By Nicholas Koloian, Staff Writer
When people finish their day and hurry home, my day starts. My diner is open from midnight to seven in the morning. They call it “Midnight Diner.” That’s all I have on my menu. But I make whatever customers request as long as I have the ingredients for it. That’s my policy. Do I even have customers? More than you would expect.
Midnight Diner, a Japanese television series directed by Joji Matsuoka, takes us to an establishment where everyone can find what they need from a soothing meal to a lost love. Tokyo’s Shinjuku district is a bustling nightlife hub, and the eponymous Midnight Diner is open from midnight to 7 a.m. The restaurant’s enigmatic owner — a scarred chef dubbed “Master” by his clientele — runs a short menu consisting of a few small items, beer, and pork miso soup. He will, however, make any patron any food they desire — so long as he has the ingredients.
Appropriately, in each episode someone new or familiar appears with their own signature dish. The first season alone features a gay bar owner who loves rolled omelets, an ex-pornstar craving potato salad, an idol who eats yakisoba (stir-fried noodles), and a food critic getting his fix for butter rice — steamed rice with a dab of melted better and “just a drop” of soy sauce.
The food is only one joy of the show. Midnight Diner runs on an episodic basis — each patron has personal baggage and their own issues to work out. An unemployed singer comes in after hitting the karaoke bars, unable to find her big break. Three gossipy bachelorettes, obsessed with finding true love, begin to bicker after one goes on a surprise blind date. Two Yakuza men run into trouble during a turf war. The Master observes while they solve their dilemmas, providing the perfect spectator into every sort of nightlife madness. Midnight Diner treads a careful line, showing its customers’ faults without painting them unfairly or romanticizing them, weaving deep sensitivity without becoming maudlin.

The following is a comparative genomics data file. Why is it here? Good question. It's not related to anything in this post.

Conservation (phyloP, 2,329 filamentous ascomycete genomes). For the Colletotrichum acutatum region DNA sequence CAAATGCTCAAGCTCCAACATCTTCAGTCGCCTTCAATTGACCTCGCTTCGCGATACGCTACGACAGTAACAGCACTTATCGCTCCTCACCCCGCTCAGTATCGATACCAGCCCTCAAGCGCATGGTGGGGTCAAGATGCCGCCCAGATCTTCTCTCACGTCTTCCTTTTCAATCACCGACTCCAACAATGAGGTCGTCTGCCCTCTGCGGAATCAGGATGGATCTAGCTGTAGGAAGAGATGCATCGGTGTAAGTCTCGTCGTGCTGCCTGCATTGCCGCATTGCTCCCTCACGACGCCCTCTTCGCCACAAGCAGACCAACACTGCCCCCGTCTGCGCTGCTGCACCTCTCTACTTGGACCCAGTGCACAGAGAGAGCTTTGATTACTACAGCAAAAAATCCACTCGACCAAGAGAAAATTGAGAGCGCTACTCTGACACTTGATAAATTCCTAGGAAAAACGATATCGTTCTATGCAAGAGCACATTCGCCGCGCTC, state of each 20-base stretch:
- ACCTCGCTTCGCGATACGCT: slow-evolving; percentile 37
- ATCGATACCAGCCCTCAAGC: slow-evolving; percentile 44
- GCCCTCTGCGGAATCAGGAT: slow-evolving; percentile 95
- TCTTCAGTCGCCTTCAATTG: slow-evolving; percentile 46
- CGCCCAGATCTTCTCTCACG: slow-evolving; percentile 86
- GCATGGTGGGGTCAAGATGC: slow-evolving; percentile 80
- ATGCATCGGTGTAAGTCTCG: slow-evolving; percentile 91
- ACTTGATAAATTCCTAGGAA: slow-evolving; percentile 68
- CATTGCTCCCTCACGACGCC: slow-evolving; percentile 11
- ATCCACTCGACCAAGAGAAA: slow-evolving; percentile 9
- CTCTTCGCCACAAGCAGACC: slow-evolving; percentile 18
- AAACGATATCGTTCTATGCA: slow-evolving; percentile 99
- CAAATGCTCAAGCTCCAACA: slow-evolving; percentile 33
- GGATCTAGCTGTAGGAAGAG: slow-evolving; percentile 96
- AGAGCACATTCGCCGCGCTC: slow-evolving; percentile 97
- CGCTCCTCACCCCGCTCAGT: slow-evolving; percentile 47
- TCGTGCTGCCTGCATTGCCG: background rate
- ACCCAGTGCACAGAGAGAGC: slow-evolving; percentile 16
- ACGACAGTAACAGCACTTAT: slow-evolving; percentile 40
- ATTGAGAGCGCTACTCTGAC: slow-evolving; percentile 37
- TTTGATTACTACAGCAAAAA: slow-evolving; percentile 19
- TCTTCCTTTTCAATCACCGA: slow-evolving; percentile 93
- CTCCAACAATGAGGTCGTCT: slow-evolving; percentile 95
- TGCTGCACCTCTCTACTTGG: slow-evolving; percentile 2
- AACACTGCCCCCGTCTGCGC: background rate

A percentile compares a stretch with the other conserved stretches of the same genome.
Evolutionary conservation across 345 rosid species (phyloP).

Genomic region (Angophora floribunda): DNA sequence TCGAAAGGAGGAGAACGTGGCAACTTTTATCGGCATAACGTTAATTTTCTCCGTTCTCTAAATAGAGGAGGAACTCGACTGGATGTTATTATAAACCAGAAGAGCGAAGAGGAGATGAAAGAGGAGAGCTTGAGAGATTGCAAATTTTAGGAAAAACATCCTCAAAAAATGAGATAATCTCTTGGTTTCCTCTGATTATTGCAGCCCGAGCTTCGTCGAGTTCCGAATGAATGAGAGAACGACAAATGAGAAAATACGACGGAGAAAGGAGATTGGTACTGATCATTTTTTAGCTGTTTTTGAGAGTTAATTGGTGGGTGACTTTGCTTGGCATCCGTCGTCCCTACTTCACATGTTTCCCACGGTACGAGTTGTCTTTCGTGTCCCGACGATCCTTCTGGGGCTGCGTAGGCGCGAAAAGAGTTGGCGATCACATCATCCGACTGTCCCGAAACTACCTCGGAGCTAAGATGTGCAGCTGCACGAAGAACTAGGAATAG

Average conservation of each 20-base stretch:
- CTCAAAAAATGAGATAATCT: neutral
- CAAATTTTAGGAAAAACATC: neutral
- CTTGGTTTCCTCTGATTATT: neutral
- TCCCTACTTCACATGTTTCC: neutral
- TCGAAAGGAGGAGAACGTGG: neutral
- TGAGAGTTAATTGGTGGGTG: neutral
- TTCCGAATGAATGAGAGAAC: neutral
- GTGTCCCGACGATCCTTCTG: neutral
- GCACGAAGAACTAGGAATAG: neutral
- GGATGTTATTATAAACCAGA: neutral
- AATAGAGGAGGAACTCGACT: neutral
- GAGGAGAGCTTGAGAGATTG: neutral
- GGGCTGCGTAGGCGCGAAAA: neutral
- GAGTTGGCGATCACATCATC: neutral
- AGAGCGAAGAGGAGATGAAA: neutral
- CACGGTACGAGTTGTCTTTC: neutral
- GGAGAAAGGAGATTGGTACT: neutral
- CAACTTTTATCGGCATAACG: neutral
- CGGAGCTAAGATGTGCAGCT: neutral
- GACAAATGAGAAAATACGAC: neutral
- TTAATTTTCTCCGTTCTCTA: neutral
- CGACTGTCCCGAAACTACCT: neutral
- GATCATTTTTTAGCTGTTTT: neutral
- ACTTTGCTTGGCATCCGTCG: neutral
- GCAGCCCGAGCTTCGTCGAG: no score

If there’s a central virtue in Midnight Diner, it comes in its capacity to make us care about the Diner’s visitors. The restaurant attracts many of the quirky and sometimes seedy patrons one would expect, but the show is so honest and even-handed that every cast member gets a fair shake and a time to shine. The Master is the one unifying element behind the show and the only character who appears in every episode. There’s little known about him, and he doesn’t talk much, but one can’t help but like him; it’s a strange power to make one of the show’s likable characters one of the most enigmatic. It’s easy to be drawn to the wandering nightlife of Tokyo because of the hectic college life in a world still restricted by COVID.
If you’re feeling COVID blues, Midnight Diner is a soothing distraction. All five of Midnight Diner’s seasons are on Netflix. The first three (2009-2014) are released under the title Midnight Diner. Seasons four and five ran in 2016 and 2019 under the title Midnight Diner: Tokyo Stories. Despite differing titles, the two are the same series. Enjoy!